Meet the New Leaders Council, an organization training the next generation of progressive leaders.

“Twenty years from now, the next Barack Obama will have come through our program,” says Noah Doyle, a board member of the New Leaders Council, an organization that is building a foundation of progressive leaders throughout the country.

The NLC is strikingly different from the typical DC think tank or policy shop focused on electioneering or fighting in the cable news trenches. For the last six years, its main operation is to run a kind of mini-graduate school in cities across the country for up-and-coming progressive political entrepreneurs, or “Fellows,” as they call them. In five weekends over five months, a class of around twenty fellows take classes in things like business, media and communications, campaign management, or political strategy. These fellows then serve as a network of communication and support as they move into their careers throughout the country.

And the NLC’s goal is not just to build a stable of potential congressional candidates—it has its eyes on every potential position of influence nationwide: city councils and school boards, boards and chairmanships of corporations, and of course state and national elected offices. The idea is to “infiltrate and take over all the levers of power—public and private, national and local,” says the NLC’s Executive Director Mark Riddle.

Mark Walsh, the NLC’s chairman and an early backer, came on board for precisely this long-term aspect. “The NLC is not about quick fixes, or winning the news cycle,” he says. “It’s a 30-year program.”

In interviews across the NLC structure, from Riddle to graduated fellows, a common theme emerged: in the years after liberalism’s high mark in the 1960s, the left has been losing the muscle and sinew of a political movement, especially with the precipitous decline of private-sector unions. Where conservatives have nurtured their grassroots groups, pundits, policy shops, and losing politicians—to keep their bench deep, and prepare for the next grab at power—the left failed to keep up.

This is a common argument on the left, and the NLC is not the only organization to make it. A bumper crop of left-leaning organizations are also bearing fruit, particularly on the media side. (The Drudge-Fox-Limbaugh machine has real trouble working CNN like they used to.) But the NLC is planting seeds where few other, higher-profile organizations bother to tread.

“Before joining the NLC I was the type of person who thought I was ‘not into politics,’” says fellow Roxanna Elden, a teacher and author. “But these days, being a teacher is political, whether we want it to be or not.” She describes the training as “exhausting, but so, so worth it. I learned the things I most hoped to learn…[and] things I didn’t even know I needed to know, like how a city budget works, how political campaigns work, and how to apply the principles of design when addressing society’s problems.”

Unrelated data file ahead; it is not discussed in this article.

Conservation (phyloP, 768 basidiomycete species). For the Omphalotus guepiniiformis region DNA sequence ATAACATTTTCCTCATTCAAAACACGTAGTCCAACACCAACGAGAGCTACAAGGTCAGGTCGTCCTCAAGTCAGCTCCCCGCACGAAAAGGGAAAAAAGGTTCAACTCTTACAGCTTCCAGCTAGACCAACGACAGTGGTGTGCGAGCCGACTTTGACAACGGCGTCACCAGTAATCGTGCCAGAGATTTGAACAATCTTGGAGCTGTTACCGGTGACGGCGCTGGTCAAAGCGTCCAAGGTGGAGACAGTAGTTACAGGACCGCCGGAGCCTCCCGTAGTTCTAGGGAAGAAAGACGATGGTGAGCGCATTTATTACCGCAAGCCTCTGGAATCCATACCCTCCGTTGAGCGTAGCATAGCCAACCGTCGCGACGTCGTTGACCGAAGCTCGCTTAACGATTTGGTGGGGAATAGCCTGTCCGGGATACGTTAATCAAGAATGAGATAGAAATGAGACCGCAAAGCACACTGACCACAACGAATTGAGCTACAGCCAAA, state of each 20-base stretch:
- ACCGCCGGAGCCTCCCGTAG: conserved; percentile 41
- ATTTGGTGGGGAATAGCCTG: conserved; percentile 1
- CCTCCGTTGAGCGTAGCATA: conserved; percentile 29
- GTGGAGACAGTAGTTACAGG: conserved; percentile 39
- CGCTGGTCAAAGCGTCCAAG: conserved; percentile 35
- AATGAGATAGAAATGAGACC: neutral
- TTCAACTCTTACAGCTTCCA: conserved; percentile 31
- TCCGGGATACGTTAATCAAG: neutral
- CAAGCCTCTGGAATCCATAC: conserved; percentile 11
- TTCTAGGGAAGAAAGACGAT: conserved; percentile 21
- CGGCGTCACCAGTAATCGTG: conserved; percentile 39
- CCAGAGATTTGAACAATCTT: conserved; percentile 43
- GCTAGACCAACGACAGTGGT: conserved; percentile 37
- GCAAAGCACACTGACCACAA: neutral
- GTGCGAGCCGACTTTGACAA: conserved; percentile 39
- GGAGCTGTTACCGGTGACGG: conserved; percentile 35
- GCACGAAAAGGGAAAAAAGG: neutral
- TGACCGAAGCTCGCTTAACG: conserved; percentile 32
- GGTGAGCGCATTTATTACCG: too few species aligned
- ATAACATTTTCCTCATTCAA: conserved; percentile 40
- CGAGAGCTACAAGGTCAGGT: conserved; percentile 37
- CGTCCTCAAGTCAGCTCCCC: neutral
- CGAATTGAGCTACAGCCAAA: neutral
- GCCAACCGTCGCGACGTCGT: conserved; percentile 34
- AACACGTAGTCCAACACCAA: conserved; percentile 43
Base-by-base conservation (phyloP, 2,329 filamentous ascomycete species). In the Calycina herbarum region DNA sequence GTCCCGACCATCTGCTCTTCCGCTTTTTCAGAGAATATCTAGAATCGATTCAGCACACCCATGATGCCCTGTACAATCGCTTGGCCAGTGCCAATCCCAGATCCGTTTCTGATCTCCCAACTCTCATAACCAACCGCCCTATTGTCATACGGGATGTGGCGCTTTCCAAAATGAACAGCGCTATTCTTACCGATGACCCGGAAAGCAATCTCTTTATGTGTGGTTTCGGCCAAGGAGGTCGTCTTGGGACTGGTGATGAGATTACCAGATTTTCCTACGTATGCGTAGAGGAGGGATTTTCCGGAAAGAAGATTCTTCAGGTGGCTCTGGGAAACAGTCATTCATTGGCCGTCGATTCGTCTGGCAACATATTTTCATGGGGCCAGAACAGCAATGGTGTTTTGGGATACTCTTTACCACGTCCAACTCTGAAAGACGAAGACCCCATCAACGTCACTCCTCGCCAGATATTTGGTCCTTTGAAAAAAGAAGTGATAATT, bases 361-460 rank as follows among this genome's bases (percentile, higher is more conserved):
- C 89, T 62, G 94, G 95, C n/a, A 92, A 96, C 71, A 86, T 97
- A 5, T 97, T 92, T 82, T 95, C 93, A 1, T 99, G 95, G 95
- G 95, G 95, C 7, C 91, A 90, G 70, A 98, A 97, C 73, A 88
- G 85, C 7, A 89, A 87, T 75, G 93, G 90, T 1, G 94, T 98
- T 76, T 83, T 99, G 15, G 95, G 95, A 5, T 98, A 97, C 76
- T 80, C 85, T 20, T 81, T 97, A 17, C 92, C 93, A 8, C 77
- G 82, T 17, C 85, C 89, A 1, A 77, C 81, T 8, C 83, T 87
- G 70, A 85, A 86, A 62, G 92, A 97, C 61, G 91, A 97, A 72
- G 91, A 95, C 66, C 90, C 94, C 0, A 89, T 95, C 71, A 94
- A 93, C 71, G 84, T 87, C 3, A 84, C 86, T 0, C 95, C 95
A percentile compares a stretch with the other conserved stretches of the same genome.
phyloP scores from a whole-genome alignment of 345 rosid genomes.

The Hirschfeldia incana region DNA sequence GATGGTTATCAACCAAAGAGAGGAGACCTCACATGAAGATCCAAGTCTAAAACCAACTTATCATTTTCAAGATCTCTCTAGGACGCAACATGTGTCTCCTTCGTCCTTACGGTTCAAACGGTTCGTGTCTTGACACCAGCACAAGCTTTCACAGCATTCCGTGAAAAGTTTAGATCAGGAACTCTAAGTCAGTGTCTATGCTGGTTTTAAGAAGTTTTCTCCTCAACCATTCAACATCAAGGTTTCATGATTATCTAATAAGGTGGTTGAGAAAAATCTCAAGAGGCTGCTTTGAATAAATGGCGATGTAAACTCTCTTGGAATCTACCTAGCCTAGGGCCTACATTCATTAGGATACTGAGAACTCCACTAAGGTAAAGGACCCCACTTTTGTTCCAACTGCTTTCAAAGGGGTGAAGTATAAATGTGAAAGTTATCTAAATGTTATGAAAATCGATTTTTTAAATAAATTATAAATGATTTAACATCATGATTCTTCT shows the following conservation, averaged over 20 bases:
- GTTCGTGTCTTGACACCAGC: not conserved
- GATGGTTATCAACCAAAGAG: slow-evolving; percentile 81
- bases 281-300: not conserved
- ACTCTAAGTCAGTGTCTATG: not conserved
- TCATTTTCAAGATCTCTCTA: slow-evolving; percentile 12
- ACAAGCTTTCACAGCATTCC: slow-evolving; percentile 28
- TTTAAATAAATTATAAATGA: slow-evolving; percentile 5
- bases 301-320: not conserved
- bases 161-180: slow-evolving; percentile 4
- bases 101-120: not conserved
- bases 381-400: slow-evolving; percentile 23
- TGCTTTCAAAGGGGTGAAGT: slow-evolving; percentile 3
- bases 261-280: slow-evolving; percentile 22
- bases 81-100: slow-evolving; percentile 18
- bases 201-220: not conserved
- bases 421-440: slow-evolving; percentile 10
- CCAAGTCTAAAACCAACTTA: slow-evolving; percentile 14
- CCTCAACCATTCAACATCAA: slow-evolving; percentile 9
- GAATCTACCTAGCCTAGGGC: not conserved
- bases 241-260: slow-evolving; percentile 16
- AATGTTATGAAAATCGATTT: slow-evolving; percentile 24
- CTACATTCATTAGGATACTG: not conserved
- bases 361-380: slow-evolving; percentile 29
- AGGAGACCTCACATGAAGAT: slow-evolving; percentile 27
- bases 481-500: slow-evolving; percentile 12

To maintain their dispersed character, the NLC deliberately tries to avoid spending too much time and effort inside the DC power structure. (It does maintain ties with friendly think tanks like the Roosevelt Institute, but avoids Beltway mudfights.) Though it started in the usual spots—New York City and San Francisco—it has since opened chapters in the likes of Des Moines and Missoula. It has no tiny cabal of hugely wealthy backers—every chapter is self-sustaining through its own fundraising. Its budget is lean—even Riddle works pro bono. The result, so far, is chapters in twenty cities and 400 graduates for next spring.

The NLC isn’t only working with teachers and school board members, of course. It has also attracted the likes of Michael Thakur, Harvard alum both from undergrad and law school, and former editor of the Harvard Law Review. He now works as a government attorney in Miami.

In addition to their fellowship program, the NLC holds a variety of events. One of the biggest is coming up soon at the Democratic convention in Charlotte. This happens at every convention, and it’s mostly an excuse for alumni to get together and catch up. Doyle describes it as “a big NLC-wide reunion in a dive bar.” Also, later this year the organization will release an annual list of “40-under-40,” young up-and-coming progressive leaders. Previous recipients have included the MSNBC weekend host Melissa Harris-Perry, the military gay rights activist Dan Choi, and Eboo Patel, a writer and Executive Director of the Interfaith Youth Core, a religious tolerance organization.

After their first few years planting seeds, the NLC is growing fast—fourteen additional chapters are in the pipeline for next year alone. What’s more, the word is out: last year saw 4000 applications for 400 spots, “which was an eye-opener for jaded, cynical campaign types,” says Riddle.

“In the near future,” he adds, “we’d like to have chapters in every state, and 1000+ graduates per year.”

And after that? Well, you know who also used to be editor of the Harvard Law Review

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Follow Ryan on Twitter @ryanlcooper. Ryan Cooper is a national correspondent at The Week. His work has appeared in The Washington Post, The New Republic, and The Nation.